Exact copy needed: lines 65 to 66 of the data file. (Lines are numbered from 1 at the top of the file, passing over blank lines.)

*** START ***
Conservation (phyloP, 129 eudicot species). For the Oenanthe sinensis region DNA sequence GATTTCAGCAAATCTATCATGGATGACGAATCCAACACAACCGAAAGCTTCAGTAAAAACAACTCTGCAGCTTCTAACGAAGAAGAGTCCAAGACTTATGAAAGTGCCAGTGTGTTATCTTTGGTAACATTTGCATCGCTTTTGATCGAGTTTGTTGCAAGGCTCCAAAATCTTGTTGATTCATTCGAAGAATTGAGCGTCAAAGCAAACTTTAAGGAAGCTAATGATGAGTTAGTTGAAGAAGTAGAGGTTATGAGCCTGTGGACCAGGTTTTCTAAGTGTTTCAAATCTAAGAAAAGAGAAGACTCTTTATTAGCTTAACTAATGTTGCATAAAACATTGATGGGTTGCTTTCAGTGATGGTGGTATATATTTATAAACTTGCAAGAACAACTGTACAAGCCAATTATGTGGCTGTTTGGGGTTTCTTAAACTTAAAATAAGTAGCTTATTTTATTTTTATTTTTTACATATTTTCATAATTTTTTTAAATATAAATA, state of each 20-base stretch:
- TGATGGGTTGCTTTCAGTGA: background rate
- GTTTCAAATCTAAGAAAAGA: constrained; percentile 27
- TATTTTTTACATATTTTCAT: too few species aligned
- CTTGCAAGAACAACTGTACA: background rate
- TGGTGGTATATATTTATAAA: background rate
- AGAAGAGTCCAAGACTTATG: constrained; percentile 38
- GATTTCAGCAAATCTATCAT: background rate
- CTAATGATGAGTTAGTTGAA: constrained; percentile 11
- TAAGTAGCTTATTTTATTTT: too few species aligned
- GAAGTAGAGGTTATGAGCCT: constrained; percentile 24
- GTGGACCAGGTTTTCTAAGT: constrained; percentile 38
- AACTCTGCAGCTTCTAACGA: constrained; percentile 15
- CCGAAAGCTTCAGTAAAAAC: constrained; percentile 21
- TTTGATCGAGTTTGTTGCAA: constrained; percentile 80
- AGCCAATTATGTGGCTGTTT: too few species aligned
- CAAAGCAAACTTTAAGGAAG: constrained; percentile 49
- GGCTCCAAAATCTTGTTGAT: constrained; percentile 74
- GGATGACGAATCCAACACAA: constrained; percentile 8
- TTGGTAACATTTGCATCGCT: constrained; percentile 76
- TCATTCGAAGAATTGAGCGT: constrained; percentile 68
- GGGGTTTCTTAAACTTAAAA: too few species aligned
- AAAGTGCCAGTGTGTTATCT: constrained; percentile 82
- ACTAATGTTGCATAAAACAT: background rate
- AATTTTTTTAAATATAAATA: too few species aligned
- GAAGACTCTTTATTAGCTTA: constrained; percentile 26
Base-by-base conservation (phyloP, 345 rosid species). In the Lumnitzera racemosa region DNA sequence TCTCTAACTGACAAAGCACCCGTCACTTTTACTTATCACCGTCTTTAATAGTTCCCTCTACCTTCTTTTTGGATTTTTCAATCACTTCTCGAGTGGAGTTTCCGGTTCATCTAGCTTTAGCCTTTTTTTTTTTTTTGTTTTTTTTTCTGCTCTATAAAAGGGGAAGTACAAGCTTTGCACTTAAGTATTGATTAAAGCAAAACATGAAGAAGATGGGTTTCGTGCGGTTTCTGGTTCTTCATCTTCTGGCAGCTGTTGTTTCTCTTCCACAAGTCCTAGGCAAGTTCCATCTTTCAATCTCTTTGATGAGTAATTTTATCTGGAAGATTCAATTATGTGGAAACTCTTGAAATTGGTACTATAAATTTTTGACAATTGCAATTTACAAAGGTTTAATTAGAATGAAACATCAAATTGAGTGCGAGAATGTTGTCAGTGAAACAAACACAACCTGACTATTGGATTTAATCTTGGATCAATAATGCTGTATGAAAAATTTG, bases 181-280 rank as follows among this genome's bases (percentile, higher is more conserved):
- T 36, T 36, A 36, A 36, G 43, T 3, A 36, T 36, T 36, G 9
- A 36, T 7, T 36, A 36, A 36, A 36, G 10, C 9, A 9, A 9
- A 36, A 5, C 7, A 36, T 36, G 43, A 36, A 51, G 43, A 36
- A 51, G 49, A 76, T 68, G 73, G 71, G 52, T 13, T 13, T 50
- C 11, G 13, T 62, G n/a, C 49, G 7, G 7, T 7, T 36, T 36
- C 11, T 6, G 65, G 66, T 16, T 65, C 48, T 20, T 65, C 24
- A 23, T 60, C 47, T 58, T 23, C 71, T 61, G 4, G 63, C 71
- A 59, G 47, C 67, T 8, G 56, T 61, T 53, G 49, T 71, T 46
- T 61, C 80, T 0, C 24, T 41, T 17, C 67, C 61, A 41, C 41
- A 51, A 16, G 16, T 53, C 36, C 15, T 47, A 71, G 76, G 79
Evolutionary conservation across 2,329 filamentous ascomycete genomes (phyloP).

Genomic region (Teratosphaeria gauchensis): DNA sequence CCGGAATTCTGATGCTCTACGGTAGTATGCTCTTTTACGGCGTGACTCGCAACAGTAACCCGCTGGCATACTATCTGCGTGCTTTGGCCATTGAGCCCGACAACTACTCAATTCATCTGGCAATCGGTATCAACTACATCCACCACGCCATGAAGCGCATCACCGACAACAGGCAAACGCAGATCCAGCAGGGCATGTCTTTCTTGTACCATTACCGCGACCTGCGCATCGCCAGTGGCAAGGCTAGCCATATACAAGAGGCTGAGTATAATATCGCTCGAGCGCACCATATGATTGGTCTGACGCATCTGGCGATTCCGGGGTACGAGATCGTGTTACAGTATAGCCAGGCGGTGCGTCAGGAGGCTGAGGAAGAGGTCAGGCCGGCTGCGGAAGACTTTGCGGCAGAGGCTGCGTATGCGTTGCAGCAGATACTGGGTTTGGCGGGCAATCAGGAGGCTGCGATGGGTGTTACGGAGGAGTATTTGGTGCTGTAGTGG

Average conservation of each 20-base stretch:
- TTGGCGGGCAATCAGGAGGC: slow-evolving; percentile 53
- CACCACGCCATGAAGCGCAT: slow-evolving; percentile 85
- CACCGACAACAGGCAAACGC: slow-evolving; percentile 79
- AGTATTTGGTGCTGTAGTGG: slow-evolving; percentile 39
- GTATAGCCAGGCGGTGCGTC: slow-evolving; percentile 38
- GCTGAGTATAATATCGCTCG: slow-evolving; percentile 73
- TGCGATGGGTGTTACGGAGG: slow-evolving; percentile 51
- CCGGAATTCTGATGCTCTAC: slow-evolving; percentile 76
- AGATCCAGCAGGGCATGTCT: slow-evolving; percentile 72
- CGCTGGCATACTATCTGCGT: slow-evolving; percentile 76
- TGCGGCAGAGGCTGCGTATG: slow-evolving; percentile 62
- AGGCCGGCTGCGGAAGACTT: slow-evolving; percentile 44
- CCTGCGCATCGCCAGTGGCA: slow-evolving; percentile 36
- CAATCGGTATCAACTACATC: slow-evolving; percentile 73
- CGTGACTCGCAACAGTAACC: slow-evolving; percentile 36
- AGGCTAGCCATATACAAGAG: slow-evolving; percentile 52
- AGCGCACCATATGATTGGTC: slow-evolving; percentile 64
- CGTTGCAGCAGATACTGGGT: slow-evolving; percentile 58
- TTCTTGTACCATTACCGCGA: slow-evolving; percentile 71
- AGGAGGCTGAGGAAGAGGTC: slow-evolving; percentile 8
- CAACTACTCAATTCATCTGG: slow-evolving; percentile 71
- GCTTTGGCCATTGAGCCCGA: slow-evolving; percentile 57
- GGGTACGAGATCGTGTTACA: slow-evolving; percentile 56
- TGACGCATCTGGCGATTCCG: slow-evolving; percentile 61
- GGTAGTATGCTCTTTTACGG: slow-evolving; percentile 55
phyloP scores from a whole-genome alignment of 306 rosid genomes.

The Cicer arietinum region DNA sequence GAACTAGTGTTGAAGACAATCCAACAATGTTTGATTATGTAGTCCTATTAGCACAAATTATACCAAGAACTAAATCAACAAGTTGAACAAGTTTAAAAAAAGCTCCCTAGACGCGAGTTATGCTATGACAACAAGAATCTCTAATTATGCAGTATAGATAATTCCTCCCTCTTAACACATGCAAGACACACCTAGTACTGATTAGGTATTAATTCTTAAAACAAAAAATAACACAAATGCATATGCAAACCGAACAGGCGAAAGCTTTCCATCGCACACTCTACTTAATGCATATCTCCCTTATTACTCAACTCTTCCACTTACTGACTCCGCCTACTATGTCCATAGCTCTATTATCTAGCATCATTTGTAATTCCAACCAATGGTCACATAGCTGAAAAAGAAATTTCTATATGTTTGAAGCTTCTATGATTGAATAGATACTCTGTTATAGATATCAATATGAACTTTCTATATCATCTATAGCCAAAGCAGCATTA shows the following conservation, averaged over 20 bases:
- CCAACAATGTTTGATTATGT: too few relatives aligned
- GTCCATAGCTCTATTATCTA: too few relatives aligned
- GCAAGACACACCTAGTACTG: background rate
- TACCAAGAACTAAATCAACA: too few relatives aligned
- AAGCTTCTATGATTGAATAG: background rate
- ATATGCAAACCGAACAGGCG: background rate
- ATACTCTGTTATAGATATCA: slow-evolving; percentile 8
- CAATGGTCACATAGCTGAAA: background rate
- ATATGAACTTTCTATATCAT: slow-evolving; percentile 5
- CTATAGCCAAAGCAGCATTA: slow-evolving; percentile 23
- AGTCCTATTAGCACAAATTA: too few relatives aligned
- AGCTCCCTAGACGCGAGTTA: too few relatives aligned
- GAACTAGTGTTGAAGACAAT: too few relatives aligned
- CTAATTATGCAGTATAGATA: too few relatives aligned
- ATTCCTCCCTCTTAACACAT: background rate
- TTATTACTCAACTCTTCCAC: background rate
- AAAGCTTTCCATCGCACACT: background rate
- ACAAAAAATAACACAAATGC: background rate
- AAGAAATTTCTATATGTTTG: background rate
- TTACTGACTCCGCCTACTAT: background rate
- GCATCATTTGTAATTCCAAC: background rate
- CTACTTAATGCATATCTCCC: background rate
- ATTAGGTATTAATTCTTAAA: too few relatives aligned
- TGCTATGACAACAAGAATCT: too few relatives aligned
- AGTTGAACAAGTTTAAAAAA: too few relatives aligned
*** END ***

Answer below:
- GGTAGTATGCTCTTTTACGG: slow-evolving; percentile 55
phyloP scores from a whole-genome alignment of 306 rosid genomes.